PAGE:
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Complera Non-Inferior to Atripla and Better Tolerated, Study Finds

October 31, 2014

The STaR study compared the side effects and tolerability of two single-tablet regimens to treat HIV infection: rilpivirine/tenofovir/emtricitabine (Complera) and efavirenz/tenofovir/emtricitabine (Atripla). As one of the study's authors, Calvin Cohen, M.D., M.P.H., explained at ICAAC 2014, unlike other trials STaR tried to determine how participants' side effects during the study compared to those they were already experiencing at baseline. When participants were asked which of the two drugs they would prefer to continue after study completion, "patients were more likely to be enthusiastic if they were on rilpivirine than efavirenz," Cohen said in an interview with TheBodyPRO.com's Myles Helfand.

STaR enrolled 786 treatment-naive patients globally with an HIV-1 RNA > 2,500 copies/mL and randomly assigned them to the Complera or Atripla arm. The cohort was overwhelmingly male (93%) and a majority were white (67%-68% in the two arms), with a median age of 35-37 years. At baseline, mean CD4 counts were 385-396 cells/mm3, and the mean HIV-1 RNA was 4.8 log10 copies/mL, with about two thirds of patients at or below 100,000 copies/mL.

By the 48th study week, 82%-86% of participants had experienced virologic success (HIV-1 RNA < 50 copies/mL), and by week 96 that number had dropped to 72%-78%. Mean CD4 counts changed as follows:

  • Week 48: Complera +200 versus Atripla +191 (P = .37)
  • Week 96: Complera +278 versus Atripla +259 (P = .17)

However, these figures differed significantly depending on a person's baseline viral load. As Cohen explained, "The higher your viral load is, the more virologic failure there was on rilpivirine versus efavirenz. So rilpivirine is clearly important for people whose viral load is less than 100,000 at baseline."

Complera also performed better in terms of HIV symptoms and quality of life. In every category of HIV symptoms for which there was a statistically significant difference between the two treatment arms, more people on Atripla reported symptoms at week 96 than did those on Complera. For example, 49% of participants in the Atripla arm reported feeling depressed while 38% in the Complera arm reported that feeling.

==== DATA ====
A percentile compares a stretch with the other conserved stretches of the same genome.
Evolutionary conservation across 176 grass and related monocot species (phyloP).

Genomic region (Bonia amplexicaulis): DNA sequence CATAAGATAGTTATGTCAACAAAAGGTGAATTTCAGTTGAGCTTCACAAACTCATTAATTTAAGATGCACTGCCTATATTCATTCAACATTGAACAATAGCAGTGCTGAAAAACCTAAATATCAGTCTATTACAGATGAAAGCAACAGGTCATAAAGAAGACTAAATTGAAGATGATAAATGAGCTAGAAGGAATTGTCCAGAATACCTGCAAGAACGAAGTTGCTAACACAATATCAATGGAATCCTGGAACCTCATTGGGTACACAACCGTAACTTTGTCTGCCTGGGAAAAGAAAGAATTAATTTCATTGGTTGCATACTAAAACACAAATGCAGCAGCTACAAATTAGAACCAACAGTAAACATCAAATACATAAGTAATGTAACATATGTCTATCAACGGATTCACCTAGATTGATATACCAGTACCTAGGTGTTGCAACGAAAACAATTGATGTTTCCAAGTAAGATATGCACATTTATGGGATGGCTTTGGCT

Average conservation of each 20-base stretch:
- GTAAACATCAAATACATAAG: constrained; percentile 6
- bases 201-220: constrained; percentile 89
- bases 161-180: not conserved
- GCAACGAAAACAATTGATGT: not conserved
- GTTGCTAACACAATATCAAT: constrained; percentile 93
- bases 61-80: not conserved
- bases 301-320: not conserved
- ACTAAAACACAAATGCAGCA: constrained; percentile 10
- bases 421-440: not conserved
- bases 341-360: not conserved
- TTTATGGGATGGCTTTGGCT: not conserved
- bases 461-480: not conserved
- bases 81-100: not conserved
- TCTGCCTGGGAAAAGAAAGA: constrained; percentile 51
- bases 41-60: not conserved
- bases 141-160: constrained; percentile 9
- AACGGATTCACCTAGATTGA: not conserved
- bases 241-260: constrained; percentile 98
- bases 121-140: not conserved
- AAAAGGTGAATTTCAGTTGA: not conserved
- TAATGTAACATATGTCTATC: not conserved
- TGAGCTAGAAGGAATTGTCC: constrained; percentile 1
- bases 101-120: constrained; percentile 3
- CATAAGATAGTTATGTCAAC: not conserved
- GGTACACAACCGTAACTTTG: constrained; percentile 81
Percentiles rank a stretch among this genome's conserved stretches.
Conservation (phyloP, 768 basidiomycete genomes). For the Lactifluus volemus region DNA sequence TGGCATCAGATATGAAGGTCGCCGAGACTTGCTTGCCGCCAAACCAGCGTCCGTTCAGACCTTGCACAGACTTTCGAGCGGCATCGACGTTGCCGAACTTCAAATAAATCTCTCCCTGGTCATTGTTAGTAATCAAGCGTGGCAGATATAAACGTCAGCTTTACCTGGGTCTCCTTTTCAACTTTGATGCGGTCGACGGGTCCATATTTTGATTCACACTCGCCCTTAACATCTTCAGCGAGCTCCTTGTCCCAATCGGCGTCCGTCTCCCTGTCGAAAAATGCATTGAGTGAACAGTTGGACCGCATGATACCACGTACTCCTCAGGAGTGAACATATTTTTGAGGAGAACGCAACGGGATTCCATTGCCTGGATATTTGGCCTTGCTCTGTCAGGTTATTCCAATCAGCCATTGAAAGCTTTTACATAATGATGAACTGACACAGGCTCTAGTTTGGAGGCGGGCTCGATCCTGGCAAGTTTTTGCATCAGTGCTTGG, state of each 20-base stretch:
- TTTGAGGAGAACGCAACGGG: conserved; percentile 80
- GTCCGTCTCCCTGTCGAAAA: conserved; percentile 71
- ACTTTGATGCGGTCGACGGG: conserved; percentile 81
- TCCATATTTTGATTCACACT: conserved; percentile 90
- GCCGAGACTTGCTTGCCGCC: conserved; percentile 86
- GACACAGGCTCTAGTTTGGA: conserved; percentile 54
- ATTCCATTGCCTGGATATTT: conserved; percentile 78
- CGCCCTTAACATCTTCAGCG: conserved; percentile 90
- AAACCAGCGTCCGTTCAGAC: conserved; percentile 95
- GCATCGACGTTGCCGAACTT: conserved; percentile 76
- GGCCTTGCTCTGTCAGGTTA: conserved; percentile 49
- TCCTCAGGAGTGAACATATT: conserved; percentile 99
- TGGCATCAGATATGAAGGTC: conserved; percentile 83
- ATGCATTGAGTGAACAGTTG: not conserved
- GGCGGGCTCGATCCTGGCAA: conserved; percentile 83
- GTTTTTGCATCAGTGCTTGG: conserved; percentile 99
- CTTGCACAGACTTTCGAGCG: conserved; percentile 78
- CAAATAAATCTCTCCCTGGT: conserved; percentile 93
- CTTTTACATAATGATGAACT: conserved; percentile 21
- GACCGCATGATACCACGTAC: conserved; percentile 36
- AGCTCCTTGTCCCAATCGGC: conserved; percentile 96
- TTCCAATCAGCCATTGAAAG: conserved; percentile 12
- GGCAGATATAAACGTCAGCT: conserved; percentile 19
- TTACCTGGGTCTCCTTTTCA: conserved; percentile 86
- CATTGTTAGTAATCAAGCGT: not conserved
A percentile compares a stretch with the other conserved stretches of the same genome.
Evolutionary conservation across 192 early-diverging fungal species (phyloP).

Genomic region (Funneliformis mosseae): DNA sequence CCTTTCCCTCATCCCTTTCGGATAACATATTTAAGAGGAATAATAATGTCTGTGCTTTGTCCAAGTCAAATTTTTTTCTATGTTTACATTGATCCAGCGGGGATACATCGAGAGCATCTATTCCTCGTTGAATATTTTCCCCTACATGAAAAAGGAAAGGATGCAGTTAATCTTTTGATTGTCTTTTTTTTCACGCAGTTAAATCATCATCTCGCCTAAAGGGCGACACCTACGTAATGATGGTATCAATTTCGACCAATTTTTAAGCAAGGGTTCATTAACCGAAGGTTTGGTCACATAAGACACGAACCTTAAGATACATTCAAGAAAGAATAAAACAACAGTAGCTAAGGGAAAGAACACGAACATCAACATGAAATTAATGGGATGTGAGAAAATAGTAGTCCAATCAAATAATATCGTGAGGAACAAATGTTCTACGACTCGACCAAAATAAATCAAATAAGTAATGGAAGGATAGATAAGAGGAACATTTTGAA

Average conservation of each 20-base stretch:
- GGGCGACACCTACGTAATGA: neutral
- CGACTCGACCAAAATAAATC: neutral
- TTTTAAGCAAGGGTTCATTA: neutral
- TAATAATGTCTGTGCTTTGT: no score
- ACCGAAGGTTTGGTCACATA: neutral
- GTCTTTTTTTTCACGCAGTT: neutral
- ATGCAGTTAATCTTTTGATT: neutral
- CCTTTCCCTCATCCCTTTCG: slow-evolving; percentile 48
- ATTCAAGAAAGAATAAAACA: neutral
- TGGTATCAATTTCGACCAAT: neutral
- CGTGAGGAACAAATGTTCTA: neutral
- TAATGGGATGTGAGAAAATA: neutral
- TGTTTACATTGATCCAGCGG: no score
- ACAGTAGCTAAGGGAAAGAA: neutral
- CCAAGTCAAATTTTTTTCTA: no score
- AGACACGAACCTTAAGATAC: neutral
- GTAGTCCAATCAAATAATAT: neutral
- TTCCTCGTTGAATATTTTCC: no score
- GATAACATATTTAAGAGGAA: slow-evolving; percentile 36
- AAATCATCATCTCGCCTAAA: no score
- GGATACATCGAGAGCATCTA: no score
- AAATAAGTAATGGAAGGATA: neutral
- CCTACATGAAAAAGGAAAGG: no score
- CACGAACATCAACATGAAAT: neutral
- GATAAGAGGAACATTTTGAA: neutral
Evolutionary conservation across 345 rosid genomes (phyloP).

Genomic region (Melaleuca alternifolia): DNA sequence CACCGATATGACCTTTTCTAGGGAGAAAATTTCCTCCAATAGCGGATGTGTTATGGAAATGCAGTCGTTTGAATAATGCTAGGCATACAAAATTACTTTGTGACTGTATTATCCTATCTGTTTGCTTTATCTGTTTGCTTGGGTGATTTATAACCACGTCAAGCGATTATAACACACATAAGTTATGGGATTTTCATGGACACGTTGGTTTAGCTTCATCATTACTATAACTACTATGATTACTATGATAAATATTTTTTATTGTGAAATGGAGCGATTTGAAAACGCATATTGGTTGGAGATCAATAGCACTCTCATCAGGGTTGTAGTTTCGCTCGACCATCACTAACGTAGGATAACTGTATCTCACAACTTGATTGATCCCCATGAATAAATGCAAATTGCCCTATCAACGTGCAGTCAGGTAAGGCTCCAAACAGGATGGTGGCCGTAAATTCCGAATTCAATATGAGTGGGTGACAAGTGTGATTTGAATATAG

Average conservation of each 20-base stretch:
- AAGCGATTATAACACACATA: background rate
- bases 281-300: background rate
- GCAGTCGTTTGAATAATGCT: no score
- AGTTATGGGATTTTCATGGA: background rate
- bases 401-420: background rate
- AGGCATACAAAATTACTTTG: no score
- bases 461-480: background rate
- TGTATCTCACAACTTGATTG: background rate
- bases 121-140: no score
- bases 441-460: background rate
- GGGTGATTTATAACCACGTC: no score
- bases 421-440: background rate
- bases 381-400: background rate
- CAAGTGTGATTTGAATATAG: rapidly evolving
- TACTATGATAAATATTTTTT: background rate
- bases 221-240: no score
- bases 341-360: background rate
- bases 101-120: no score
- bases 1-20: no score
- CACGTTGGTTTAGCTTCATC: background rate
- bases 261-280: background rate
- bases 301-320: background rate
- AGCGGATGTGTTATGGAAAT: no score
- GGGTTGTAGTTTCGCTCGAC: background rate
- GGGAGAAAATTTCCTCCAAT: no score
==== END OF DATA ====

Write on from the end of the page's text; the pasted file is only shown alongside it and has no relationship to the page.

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Interestingly, 30.3% of patients in the Complera arm also reported that the depression they had felt at baseline had lifted by week 96, while 19.1% of those in the Atripla arm reported that their depressive feelings had resolved. Conversely, 14% in the Atripla arm and 7.3% in the Complera arm said that they felt depressed at week 96 when they hadn't had such feelings at baseline. Commented Cohen, "What's interesting is how many people have something at baseline and then feel better. For example, some people are fatigued at baseline. But you were more likely to have less fatigue if you took rilpivirine than efavirenz."

This open-label study was completed before Katie R. Mollan published her analysis of suicidality among patients on efavirenz-containing antiretroviral regimens earlier this year. Mollan had concluded that "initial treatment with an efavirenz-containing antiretroviral regimen was associated with a 2-fold increased hazard of suicidality compared with a regimen without efavirenz." There was, in fact, one suicide in the Atripla arm of the STaR study.

The STaR study also asked participants to complete a questionnaire assessing their quality of life at baseline and at study completion 96 weeks later. Patients' physical health improved significantly in the Atripla arm (physical health composite scores: 0.7 in Complera arm versus 1.7 in Atripla arm), while their mental health improved more in the Complera arm (mental health composite scores: 2.9 in Complera arm versus 0.6 in Atripla arm). Based on week 96 questionnaires, treatment satisfaction among participants was also calculated. The mean treatment satisfaction scale total was slightly higher in the Complera arm (57.3) than in the Atripla arm (56.9) (P = .30).

Fewer people in the Complera arm had adverse events emerge during the course of treatment (89% from baseline to week 48, and an additional 3% between week 48 and week 96) than did those in the Atripla arm (93% between baseline and week 48, and an additional 0.8% from week 48 to week 96).

Now that patients have quite a number of different antiretroviral medications to choose from, the question becomes, "If I have 10 choices of how to suppress the viral load (and maybe I have 20) then how do I pick?" Cohen said. "And picking on the basis of 'I feel good' is one [way to answer this question]," he concluded.

Barbara Jungwirth is a freelance writer and translator based in New York.

Follow Barbara on Twitter: @reliabletran.


Copyright © 2014 Remedy Health Media, LLC. All rights reserved.



This article was provided by TheBodyPRO.com. It is a part of the publication The 54th Interscience Conference on Antimicrobial Agents and Chemotherapy (ICAAC 2014).
 


 

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Please note: Knowledge about HIV changes rapidly. Note the date of this summary's publication, and before treating patients or employing any therapies described in these materials, verify all information independently. If you are a patient, please consult a doctor or other medical professional before acting on any of the information presented in this summary. For a complete listing of our most recent conference coverage, click here.

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